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Old 12th February 2020, 12:35   #21
Blink
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Originally Posted by Olde faithful View Post
Funny how different cars are, my cars 18 years old and no roof sagging yet? i wonder if you use them alot it helps as my Rover 75 is run off the planet with miles and miles per week, or is it stationary barely used cars roof sags that go?? there is the question?

heavy use or no use or is it just pot luck?? but i find that hard to believe at the same factory fitting centre.
Maybe condensation plays a part. In cold weather a lot of water forms on the underside of the metal roof* and some of it ends up on the upper surface of the headlining. If you unclip the front interior lamp cluster and shine a torch in you can sometimes see it.

(* Particularly the three sections between the cross-members).

The only cure I can think of is to cover the underside of the metal roof with self-adhesive foam sheet. The factory fitted two pieces of sound-deadening foam on the rear section and I've noticed that no water ever forms on them. Foam sheet won't work on the cross-members though because of their shape.
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Old 12th February 2020, 18:54   #22
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think the trim sagging is a combination of both heat and moisture.
Over here in Australia almost all the 75s ive seen have sagging headliners and door panels.
Having re trimmed about 5 of these cars, it appears the glue they (and others) used was not great and dries and crumbles into a sticky goo.
It was sort like a thin foam backing with a glue that was pre applied to the fabric by the fabric maker or sprayed on in the factory and seems to have reacted with the foam backing.
When doing any panels with this glue on, you need to strip every bit of it off before re gluing.
I found a stiff brush with some detergent gets most of it off.
If your re gluing, use a high quality spray glue with high temp specs.
Headliners are lots of fun doing them by yourself!!
A pillars easy, B pillars tricky, C , easy, door panel inserts a little tricky around the arm rests.
Make sure the material you get is a stretchable foam backed material.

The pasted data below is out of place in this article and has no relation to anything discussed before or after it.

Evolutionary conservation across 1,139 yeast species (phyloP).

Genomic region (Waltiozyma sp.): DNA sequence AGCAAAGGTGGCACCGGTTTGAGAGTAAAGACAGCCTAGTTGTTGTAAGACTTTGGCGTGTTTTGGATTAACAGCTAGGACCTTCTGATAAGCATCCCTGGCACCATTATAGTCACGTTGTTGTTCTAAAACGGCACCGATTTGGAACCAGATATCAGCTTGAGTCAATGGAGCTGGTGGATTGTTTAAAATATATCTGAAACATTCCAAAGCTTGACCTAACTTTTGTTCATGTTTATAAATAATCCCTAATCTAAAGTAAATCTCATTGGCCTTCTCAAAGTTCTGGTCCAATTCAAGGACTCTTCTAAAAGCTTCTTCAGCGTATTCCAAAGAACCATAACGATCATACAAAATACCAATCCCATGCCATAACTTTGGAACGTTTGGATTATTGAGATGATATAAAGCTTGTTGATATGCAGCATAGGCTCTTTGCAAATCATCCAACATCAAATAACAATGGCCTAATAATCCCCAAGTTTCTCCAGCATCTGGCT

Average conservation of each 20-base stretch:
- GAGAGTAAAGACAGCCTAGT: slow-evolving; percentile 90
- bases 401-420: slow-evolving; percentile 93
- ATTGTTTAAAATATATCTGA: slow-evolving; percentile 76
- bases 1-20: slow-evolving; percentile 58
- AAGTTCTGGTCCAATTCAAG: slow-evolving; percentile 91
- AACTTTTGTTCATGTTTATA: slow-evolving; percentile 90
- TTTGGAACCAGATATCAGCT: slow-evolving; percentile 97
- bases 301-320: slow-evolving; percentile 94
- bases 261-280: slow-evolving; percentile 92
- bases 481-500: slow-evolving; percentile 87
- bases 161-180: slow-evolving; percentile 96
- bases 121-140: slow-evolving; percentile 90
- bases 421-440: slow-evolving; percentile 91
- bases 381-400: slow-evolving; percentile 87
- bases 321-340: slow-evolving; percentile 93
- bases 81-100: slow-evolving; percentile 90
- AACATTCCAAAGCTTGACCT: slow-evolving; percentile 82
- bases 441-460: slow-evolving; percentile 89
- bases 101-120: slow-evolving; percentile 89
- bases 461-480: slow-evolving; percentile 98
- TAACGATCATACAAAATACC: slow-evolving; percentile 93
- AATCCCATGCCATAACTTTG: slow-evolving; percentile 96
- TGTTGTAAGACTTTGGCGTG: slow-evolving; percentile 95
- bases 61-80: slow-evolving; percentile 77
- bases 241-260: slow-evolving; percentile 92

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Old 13th February 2020, 12:19   #23
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Default Headliner Cloth.

Heating doesn’t kill the roof linings, I have my heating on full tilt and the liner on my 75 is in great condition.

The ZT on the other hand is a different story, the liner is very saggy, the ZT suffered water ingress in the boot area over a long period of time, I wonder if the dampness is a factor?
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Old 13th February 2020, 14:37   #24
Blink
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.... I wonder if the dampness is a factor?
Well it definitely gets wet in there (condensation on metal roof above). Unclip the lamp cluster on a cold night and you'll feel it on the first roof panel back from the front strengthening bar.
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Old 14th February 2020, 09:14   #25
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High external temperature (not the heater obviously) kills the roof linings and door cards. Here, in Italy most of the cars have linings and door cards totally shot (not to mention the A pillar covers...). My 10 year old tourer was totally shot and she has always been garaged during the nights, the weekends, and, anyway, never left outside if not necessary. I've imported a Tourer for spares from UK (she has never been garaged) and lining and door cards were perfect!
Same applies for my saloon imported from Belgium: door cards and lining like new.
As for the cloth I've tried several suppliers from UK and Italy and none was a perfect match in terms of colour and material so, the question is, who supplied the cloth (or headliners) to MG Rover during production?
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Old 14th February 2020, 18:31   #26
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I have found another supplier in Birmingham and have sent of a piece,and now waiting for some samples ..hopefully somewhere near if not a perfect match,as and when I will post up my results.
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